Hong Kong lawmaker ‘Fat Boss’ Christopher Cheung makes it into US$200,000 EHang drone but it’s a tight squeeze
Legco delegation visits tech company in Guangzhou, so heaviest man in group tries single-person aircraft for size
Trying a US$200,000 (HK$1.56 million) one-person drone for size was just too good an opportunity to miss for Hong Kong lawmaker and stockbroker “Fat Boss” Christopher Cheung Wah-fung while on a tour of mainland China.
Cheung and fellow lawmakers on a five-city tour of Guangdong province enjoyed a moment of fun on Sunday as they visited a technology company in Guangzhou which develops drones that can carry up to two people.
After an official from EHang Intelligent Technology gave the delegation – including 23 pro-establishment and nine pan-democrat lawmakers, as well as four Hong Kong ministers – a brief introduction, Cheung, weighing more than 200 pounds, tried to squeeze into the cabin.
“Go for it, Fat Boss,” some legislators cheered, calling Cheung, widely believed to be the heaviest member of the Legislative Council, by his nickname.
They gave Cheung a round of applause after he managed to take the pilot seat, although his belly was nearly pushing against the control panel and there was little room to manoeuvre.
The Democratic Party’s Lam Cheuk-ting, who at more than 6ft tall is one of the loftiest members of Legco, also managed to get into the cabin.
A senior employee of EHang said the drone could carry a maximum weight of about 400 pounds.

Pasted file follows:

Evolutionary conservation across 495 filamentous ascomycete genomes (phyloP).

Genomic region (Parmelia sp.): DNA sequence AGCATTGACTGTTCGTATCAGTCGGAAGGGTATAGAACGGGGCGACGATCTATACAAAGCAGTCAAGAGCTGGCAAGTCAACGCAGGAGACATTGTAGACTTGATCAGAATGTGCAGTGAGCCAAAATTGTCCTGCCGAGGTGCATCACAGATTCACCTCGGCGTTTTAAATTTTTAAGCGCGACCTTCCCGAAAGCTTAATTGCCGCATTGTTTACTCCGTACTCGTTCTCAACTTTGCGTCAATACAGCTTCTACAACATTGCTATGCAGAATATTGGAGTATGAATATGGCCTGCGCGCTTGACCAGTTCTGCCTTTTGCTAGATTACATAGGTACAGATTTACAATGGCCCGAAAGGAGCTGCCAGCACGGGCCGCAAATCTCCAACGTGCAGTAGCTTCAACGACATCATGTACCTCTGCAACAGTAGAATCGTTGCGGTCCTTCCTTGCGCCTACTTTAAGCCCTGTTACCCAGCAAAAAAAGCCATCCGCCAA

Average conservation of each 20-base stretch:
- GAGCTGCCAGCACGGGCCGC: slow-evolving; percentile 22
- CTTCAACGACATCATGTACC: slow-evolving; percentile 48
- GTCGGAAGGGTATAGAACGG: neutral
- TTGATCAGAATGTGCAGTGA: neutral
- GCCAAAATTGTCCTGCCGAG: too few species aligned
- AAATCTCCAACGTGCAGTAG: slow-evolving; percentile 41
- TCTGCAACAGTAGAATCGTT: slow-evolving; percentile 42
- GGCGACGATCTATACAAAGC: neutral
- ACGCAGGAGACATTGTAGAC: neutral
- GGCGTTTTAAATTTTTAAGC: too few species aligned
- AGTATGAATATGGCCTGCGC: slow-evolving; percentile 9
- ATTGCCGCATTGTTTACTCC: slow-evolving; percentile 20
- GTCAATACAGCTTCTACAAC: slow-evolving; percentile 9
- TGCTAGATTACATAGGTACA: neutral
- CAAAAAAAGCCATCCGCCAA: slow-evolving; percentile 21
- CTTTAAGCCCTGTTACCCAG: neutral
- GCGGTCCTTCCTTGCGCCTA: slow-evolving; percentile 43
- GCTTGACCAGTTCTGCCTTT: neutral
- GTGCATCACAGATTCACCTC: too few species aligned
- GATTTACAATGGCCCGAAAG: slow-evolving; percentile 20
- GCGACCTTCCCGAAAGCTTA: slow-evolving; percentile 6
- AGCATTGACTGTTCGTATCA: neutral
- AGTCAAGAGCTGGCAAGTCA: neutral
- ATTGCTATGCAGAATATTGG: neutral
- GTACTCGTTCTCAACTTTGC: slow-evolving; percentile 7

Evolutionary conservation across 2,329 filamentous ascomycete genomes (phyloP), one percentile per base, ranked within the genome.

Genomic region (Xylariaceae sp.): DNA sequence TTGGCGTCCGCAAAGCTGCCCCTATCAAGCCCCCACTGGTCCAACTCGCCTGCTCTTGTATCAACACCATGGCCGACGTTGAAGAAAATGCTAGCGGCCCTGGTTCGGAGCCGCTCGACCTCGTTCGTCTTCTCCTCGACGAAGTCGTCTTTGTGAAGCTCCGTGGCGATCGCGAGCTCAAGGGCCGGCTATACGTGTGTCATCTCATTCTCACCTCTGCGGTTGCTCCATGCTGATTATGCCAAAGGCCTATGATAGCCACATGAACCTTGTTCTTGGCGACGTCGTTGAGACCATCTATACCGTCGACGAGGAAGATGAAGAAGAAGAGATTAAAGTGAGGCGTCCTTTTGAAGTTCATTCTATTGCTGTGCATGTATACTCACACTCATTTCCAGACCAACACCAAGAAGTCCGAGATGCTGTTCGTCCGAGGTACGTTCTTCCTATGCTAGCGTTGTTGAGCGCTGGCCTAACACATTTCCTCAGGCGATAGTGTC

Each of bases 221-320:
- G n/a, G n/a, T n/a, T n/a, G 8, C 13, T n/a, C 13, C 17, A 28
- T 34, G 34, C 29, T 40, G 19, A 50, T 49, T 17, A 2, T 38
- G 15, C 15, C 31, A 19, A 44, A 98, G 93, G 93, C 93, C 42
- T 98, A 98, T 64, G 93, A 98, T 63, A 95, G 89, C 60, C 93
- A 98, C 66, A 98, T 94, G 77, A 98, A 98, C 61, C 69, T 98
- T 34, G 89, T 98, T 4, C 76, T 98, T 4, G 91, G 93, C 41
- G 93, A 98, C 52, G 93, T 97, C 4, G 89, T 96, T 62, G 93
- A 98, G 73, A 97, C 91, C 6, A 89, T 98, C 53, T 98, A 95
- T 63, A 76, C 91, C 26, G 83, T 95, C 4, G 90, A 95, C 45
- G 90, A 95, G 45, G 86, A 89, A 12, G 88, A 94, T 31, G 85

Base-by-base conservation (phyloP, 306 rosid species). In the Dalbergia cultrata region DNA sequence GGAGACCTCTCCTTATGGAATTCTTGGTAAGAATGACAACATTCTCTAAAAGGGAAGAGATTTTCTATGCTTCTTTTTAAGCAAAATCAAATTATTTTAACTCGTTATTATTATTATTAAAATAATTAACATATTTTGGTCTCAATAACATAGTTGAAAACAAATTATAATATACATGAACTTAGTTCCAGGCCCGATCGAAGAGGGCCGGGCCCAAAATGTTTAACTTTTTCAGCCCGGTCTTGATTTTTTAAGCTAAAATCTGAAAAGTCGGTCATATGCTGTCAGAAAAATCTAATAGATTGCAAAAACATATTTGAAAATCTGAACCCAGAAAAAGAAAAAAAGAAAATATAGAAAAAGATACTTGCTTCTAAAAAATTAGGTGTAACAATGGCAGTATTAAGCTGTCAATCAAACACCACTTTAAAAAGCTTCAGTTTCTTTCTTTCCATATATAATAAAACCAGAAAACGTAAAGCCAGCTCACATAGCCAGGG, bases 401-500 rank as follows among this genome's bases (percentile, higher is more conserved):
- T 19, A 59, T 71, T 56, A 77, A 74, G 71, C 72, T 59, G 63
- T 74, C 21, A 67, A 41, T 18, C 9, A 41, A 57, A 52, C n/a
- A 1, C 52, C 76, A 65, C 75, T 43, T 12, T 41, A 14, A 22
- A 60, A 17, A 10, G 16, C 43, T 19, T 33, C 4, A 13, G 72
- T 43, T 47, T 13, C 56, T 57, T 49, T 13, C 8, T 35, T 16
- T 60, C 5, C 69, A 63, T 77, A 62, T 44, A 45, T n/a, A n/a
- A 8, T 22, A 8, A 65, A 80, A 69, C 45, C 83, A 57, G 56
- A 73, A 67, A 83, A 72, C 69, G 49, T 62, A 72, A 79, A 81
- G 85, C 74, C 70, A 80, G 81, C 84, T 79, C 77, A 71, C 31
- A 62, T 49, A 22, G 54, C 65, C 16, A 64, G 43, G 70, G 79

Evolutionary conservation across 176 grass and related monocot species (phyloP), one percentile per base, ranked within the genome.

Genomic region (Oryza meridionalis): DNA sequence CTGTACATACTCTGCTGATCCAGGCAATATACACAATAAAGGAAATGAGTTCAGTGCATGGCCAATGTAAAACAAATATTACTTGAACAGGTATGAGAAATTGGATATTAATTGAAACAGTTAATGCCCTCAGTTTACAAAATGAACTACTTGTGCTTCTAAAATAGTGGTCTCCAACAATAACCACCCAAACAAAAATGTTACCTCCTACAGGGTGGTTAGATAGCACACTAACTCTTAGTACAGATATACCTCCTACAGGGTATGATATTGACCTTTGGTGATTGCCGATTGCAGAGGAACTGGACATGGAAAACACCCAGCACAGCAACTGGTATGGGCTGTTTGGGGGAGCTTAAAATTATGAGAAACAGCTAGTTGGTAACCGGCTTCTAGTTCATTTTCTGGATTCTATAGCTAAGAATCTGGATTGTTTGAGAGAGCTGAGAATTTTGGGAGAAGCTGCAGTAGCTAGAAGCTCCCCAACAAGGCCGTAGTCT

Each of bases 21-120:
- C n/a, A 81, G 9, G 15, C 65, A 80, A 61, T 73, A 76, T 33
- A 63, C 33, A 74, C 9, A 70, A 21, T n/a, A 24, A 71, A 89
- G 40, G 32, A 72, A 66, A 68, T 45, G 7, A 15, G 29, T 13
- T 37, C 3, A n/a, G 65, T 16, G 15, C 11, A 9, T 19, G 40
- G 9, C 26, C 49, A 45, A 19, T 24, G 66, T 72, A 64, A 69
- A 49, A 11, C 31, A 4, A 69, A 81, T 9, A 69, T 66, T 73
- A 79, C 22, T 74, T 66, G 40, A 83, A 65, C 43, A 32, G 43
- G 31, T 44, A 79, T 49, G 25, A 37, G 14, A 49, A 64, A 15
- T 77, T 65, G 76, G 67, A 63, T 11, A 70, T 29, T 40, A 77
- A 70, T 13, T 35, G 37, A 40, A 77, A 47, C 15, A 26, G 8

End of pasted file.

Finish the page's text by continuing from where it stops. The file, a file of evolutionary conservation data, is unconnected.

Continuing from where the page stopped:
The aircraft did not take off, even though company officials said the drones previously flew successfully in tests.
An EHang spokeswoman said the drone could fly continuously for 25 minutes at a maximum speed of 130km/h, meaning that it could cover a maximum distance of about 50km.
She also said a one-man drone could cost about US$200,000 and a two-man model about US$250,000. But EHang has no plan to sell them in China as the law might need to be changed to make such means of flying legal.
EHang also programmed its mini-drones so that with dozens, or hundreds of drones, they can form specific Chinese characters and symbols in the air to create a light show at night.
Business sector lawmaker Jeffrey Lam Kin-fung said: “Rather than having firework displays in Hong Kong every year, we should replace them with drone displays!”
Secretary for Commerce and Economic Development Edward Yau Tang-wah, a member of the delegation, joked that Lam’s idea could be a good one for Hong Kong.